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Palit Radeon HD 4870 X2 Videocard Review
Palit Radeon HD 4870 X2 Videocard Review - PCSTATS
Today PCSTATS is testing Palit's latest videocard, the Radeon HD 4870 X2, sporting a pair of ATI/AMD's powerful 4870 (Radeon 770) GPUs. This dual slot card is intended to provide gamers with the power of a dual video card Crossfire setup in a single unit, and features a huge 2GB of onboard GDDR5 video memory.
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External Mfg. Website: Palit Sep 07 2008   Max Page  
Home > Reviews > Video Cards > Palit Radeon HD 4870 X2 2GB

AMD Radeon HD 4870 X2 Technology

Palit's HD 4870 X2 uses a pair of ATI/AMD's latest GPU, the R770 chip, coupled with 2GB of the GDDR5 video memory that it was designed to work with. Before we get to the benchmarks, let's delve a little deeper into the features of the ATI R770 and its new 'TeraScale' architecture.

Each of ATI's R770 graphics processors is based on a 55nm manufacturing process, and contains 956 million(!) transistors on a 266mm square silicon die patch. It uses a conventional 256-bit memory bus (though some improvements have been made to it which we will detail later).

The Radeon HD4870X2 uses two of these chips linked together with a PCI-Express 2.0 interface that connects each GPU to the motherboard, and also to each other, via ATI's new 'Sideport' technology. The 5GB/second capability of the PCI-Express 2.0 connection represents the R770's major improvement over its R600 predecessor. Apparently the 'sideport feature is not currently enabled in the Catalyst driver suite though, and may not be a major feature of the HD4870X2's capabilities.

By the numbers, the ATI R770 features 800 stream processors (ALU), 16 Raster Operation units and 40 texture units, as opposed to the Radeon HD3870's 16 and 16. Both the GPU and the ALU are clocked at 750MHz, while the memory runs at 900Mhz (1800MHz when DDR is taken into account). Memory bandwidth is 115GB/s, pixel fill rate is pegged at 12 Gigapixels/s and texture rate at 30 Gigatexels. Had enough raw numbers yet? The ATI R770 certainly has numerically impressive specs on paper, especially when you consider two of them smacked together on the same video motherboard.

The addition of GDDR5 RAM is another big news maker for ATI and AMD. This new memory technology promises to double the memory bandwidth available to video cards without increasing complexity or cost (much). DDR5 uses an additional signal at double the speed of the core memory to synchronize data transmission, using error detection and some other interesting tricks to ensure that the memory can keep up. Think of it this way: Single data rate (SDR) memory synchronized everything to a single clock. For every command operation, a single address and a single data operation could be performed.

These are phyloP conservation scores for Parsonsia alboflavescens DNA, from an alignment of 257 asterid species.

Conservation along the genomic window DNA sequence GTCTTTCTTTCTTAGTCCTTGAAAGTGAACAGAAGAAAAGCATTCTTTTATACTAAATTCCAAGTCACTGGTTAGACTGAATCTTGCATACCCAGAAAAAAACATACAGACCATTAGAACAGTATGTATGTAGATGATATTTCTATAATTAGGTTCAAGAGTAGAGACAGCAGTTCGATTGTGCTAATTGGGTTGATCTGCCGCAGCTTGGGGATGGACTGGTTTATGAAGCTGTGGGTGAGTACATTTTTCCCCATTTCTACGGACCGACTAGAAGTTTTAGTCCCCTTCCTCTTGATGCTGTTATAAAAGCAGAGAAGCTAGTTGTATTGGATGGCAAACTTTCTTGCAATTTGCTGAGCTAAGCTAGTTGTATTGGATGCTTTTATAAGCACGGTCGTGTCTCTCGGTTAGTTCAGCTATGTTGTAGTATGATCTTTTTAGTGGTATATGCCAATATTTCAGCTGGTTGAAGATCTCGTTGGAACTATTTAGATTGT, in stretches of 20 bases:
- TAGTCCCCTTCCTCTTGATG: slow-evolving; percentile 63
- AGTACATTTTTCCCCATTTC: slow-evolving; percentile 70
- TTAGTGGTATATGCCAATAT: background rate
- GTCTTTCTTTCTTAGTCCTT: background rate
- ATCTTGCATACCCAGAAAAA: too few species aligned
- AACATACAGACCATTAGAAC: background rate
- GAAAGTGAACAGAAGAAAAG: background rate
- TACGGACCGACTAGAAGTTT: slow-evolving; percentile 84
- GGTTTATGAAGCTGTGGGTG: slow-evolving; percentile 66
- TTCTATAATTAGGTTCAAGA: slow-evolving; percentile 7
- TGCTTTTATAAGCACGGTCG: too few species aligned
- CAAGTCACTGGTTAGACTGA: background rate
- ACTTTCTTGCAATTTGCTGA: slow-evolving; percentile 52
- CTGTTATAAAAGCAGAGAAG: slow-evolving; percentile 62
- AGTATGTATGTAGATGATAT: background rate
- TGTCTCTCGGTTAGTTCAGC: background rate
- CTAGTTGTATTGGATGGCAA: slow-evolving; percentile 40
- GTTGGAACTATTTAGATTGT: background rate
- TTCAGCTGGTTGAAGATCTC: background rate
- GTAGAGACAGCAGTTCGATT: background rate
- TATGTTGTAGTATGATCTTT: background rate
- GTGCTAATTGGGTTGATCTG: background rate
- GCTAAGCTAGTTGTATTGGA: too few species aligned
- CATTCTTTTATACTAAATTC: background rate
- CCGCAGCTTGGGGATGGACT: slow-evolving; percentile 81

Double Data Rate (DDR) memory doubles the amount of data output by transferring data twice per clock cycle (on the rise and fall of the base clock signal). GDDR5 improves on both of these methods by adding a second clock signal twice the speed of the base signal and used only for data operations. This signal can perform 4 data operations in a single clock cycle by virtue of first being double the speed of the base signal and second by transferring data on the rise and fall of each cycle using the DDR method. All this boils down to the fact that the 900Mhz DDR5 memory found on our Palit HD 4870 X2 video card is transferring data at an effective speed of 3600MHz!

Now let's look beyond the numbers at some of the other new features that the ATI R770 GPU introduces to the video card world. DirectX 10.1 support will probably be the feature that most people remember, especially since the R770 is the first graphics chip to enable the newest update to Microsoft's API. Sadly, until both nVidia and ATI support it, not much game software is likely to take advantage of DirectX 10.1's streamlined capabilities.

Also included in the R770 are additional HD video display features designed to enhance blu-ray video playback, bringing your video card's hardware enhancement features in line with the new features offered by the latest iterations of the newly triumphant blu-ray video standard.

ATI/AMD's CrossfireX feature is supported, of course, with provisions for up to four GPUs (4 x single GPU video cards or 2 x dual GPU video cards). Currently it appears that the R770 will only be compatible with other video cards bearing R700-series GPUs in CrossfireX mode. You will be able to mix 4870 and 4870X2 video cards with the more mainstream 4850 video chipset though.

All told, the ATI R700-series of GPU brings enough new features to the table to keep video card reviews interesting for the near future. Let's see how nVidia responds...

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Contents of Article: Palit Radeon HD 4870 X2 2GB
 Pg 1.  Palit Radeon HD 4870 X2 Videocard Review
 Pg 2.  — AMD Radeon HD 4870 X2 Technology
 Pg 3.  Power Consumption, Thermal Solution, Noise
 Pg 4.  Overclocking the Twin Radeon 4870 GPUs
 Pg 5.  Videocard Benchmarks: System Specs, 3DMark Vantage
 Pg 6.  Videocard Benchmarks: 3DMark 3DMark06
 Pg 7.  DX10 Videocard Benchmarks: Crysis, Call of Juaraz
 Pg 8.  DX10 Video card Benchmarks: Lost Planet
 Pg 9.  Videocard Benchmarks: Quake 4
 Pg 10.  Video card Benchmarks: FEAR
 Pg 11.  Advanced Video card Benchmarks: Crysis, Quake 4
 Pg 12.  Advanced Video card Benchmarks: FEAR
 Pg 13.  Conclusions: Palit's Radeon HD4870X2 Rocks!

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